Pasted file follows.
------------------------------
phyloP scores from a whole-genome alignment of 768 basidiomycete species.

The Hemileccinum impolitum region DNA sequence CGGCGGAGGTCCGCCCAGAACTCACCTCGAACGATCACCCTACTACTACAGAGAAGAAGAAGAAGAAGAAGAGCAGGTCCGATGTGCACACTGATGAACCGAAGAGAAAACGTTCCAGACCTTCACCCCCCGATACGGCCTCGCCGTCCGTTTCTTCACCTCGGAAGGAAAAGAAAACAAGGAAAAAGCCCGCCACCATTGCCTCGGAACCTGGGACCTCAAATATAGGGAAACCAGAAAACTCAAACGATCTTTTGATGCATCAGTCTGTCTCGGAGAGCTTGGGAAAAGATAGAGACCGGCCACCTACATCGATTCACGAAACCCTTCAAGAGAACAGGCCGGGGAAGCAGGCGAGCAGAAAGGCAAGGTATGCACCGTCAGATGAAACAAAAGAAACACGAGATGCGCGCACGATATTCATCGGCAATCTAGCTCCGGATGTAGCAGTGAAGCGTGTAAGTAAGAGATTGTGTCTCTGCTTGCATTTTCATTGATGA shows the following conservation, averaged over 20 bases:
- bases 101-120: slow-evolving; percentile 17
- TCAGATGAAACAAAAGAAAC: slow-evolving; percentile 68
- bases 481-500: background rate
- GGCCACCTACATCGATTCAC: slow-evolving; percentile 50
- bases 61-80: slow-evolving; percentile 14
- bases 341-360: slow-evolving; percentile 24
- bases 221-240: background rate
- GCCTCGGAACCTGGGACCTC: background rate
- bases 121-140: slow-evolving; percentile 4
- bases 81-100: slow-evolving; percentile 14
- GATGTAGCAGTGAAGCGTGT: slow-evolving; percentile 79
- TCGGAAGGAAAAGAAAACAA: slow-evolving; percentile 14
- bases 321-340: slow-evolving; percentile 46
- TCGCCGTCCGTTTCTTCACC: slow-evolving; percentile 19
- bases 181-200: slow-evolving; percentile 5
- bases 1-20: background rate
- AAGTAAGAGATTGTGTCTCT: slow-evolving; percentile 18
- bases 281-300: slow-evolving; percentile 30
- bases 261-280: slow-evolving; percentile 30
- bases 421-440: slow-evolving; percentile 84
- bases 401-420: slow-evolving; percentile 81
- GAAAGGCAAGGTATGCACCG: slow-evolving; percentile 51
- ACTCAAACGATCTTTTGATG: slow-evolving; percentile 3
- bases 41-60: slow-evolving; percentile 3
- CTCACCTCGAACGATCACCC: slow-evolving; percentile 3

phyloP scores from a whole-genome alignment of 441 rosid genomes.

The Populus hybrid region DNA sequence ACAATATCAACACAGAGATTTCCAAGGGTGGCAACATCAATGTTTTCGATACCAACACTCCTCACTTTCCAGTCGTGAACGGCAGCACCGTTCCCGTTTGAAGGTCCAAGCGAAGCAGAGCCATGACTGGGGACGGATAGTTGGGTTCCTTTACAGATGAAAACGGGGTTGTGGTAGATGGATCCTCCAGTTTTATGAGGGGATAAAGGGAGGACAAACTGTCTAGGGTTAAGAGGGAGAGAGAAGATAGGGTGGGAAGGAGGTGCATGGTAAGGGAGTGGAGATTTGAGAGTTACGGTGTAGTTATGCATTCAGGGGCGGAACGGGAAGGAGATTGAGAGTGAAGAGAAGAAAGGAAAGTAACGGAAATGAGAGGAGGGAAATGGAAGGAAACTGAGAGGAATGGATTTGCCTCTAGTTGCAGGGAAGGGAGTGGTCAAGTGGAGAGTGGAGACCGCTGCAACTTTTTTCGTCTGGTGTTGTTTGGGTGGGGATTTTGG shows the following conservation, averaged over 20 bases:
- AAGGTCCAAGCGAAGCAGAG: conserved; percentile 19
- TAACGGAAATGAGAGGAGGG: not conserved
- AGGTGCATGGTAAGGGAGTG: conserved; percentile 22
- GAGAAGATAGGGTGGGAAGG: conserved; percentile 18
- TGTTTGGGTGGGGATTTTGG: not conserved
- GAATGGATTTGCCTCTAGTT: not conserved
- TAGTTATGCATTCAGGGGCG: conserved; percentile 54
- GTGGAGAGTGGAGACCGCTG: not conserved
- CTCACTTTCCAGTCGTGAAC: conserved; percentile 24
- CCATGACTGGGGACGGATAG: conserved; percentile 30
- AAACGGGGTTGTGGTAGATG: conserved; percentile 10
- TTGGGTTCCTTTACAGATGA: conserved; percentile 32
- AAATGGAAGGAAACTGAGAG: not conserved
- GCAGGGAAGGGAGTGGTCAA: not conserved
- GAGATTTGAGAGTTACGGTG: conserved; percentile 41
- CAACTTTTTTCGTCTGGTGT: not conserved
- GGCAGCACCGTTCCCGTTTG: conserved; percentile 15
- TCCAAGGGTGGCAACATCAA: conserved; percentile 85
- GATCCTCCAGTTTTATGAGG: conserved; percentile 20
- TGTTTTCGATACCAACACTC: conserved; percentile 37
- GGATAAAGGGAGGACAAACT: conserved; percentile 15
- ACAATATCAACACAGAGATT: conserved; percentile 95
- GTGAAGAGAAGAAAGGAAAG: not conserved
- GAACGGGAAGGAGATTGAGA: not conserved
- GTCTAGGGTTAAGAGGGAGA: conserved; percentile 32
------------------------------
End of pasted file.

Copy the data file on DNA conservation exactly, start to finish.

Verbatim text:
phyloP scores from a whole-genome alignment of 768 basidiomycete species.

The Hemileccinum impolitum region DNA sequence CGGCGGAGGTCCGCCCAGAACTCACCTCGAACGATCACCCTACTACTACAGAGAAGAAGAAGAAGAAGAAGAGCAGGTCCGATGTGCACACTGATGAACCGAAGAGAAAACGTTCCAGACCTTCACCCCCCGATACGGCCTCGCCGTCCGTTTCTTCACCTCGGAAGGAAAAGAAAACAAGGAAAAAGCCCGCCACCATTGCCTCGGAACCTGGGACCTCAAATATAGGGAAACCAGAAAACTCAAACGATCTTTTGATGCATCAGTCTGTCTCGGAGAGCTTGGGAAAAGATAGAGACCGGCCACCTACATCGATTCACGAAACCCTTCAAGAGAACAGGCCGGGGAAGCAGGCGAGCAGAAAGGCAAGGTATGCACCGTCAGATGAAACAAAAGAAACACGAGATGCGCGCACGATATTCATCGGCAATCTAGCTCCGGATGTAGCAGTGAAGCGTGTAAGTAAGAGATTGTGTCTCTGCTTGCATTTTCATTGATGA shows the following conservation, averaged over 20 bases:
- bases 101-120: slow-evolving; percentile 17
- TCAGATGAAACAAAAGAAAC: slow-evolving; percentile 68
- bases 481-500: background rate
- GGCCACCTACATCGATTCAC: slow-evolving; percentile 50
- bases 61-80: slow-evolving; percentile 14
- bases 341-360: slow-evolving; percentile 24
- bases 221-240: background rate
- GCCTCGGAACCTGGGACCTC: background rate
- bases 121-140: slow-evolving; percentile 4
- bases 81-100: slow-evolving; percentile 14
- GATGTAGCAGTGAAGCGTGT: slow-evolving; percentile 79
- TCGGAAGGAAAAGAAAACAA: slow-evolving; percentile 14
- bases 321-340: slow-evolving; percentile 46
- TCGCCGTCCGTTTCTTCACC: slow-evolving; percentile 19
- bases 181-200: slow-evolving; percentile 5
- bases 1-20: background rate
- AAGTAAGAGATTGTGTCTCT: slow-evolving; percentile 18
- bases 281-300: slow-evolving; percentile 30
- bases 261-280: slow-evolving; percentile 30
- bases 421-440: slow-evolving; percentile 84
- bases 401-420: slow-evolving; percentile 81
- GAAAGGCAAGGTATGCACCG: slow-evolving; percentile 51
- ACTCAAACGATCTTTTGATG: slow-evolving; percentile 3
- bases 41-60: slow-evolving; percentile 3
- CTCACCTCGAACGATCACCC: slow-evolving; percentile 3

phyloP scores from a whole-genome alignment of 441 rosid genomes.

The Populus hybrid region DNA sequence ACAATATCAACACAGAGATTTCCAAGGGTGGCAACATCAATGTTTTCGATACCAACACTCCTCACTTTCCAGTCGTGAACGGCAGCACCGTTCCCGTTTGAAGGTCCAAGCGAAGCAGAGCCATGACTGGGGACGGATAGTTGGGTTCCTTTACAGATGAAAACGGGGTTGTGGTAGATGGATCCTCCAGTTTTATGAGGGGATAAAGGGAGGACAAACTGTCTAGGGTTAAGAGGGAGAGAGAAGATAGGGTGGGAAGGAGGTGCATGGTAAGGGAGTGGAGATTTGAGAGTTACGGTGTAGTTATGCATTCAGGGGCGGAACGGGAAGGAGATTGAGAGTGAAGAGAAGAAAGGAAAGTAACGGAAATGAGAGGAGGGAAATGGAAGGAAACTGAGAGGAATGGATTTGCCTCTAGTTGCAGGGAAGGGAGTGGTCAAGTGGAGAGTGGAGACCGCTGCAACTTTTTTCGTCTGGTGTTGTTTGGGTGGGGATTTTGG shows the following conservation, averaged over 20 bases:
- AAGGTCCAAGCGAAGCAGAG: conserved; percentile 19
- TAACGGAAATGAGAGGAGGG: not conserved
- AGGTGCATGGTAAGGGAGTG: conserved; percentile 22
- GAGAAGATAGGGTGGGAAGG: conserved; percentile 18
- TGTTTGGGTGGGGATTTTGG: not conserved
- GAATGGATTTGCCTCTAGTT: not conserved
- TAGTTATGCATTCAGGGGCG: conserved; percentile 54
- GTGGAGAGTGGAGACCGCTG: not conserved
- CTCACTTTCCAGTCGTGAAC: conserved; percentile 24
- CCATGACTGGGGACGGATAG: conserved; percentile 30
- AAACGGGGTTGTGGTAGATG: conserved; percentile 10
- TTGGGTTCCTTTACAGATGA: conserved; percentile 32
- AAATGGAAGGAAACTGAGAG: not conserved
- GCAGGGAAGGGAGTGGTCAA: not conserved
- GAGATTTGAGAGTTACGGTG: conserved; percentile 41
- CAACTTTTTTCGTCTGGTGT: not conserved
- GGCAGCACCGTTCCCGTTTG: conserved; percentile 15
- TCCAAGGGTGGCAACATCAA: conserved; percentile 85
- GATCCTCCAGTTTTATGAGG: conserved; percentile 20
- TGTTTTCGATACCAACACTC: conserved; percentile 37
- GGATAAAGGGAGGACAAACT: conserved; percentile 15
- ACAATATCAACACAGAGATT: conserved; percentile 95
- GTGAAGAGAAGAAAGGAAAG: not conserved
- GAACGGGAAGGAGATTGAGA: not conserved
- GTCTAGGGTTAAGAGGGAGA: conserved; percentile 32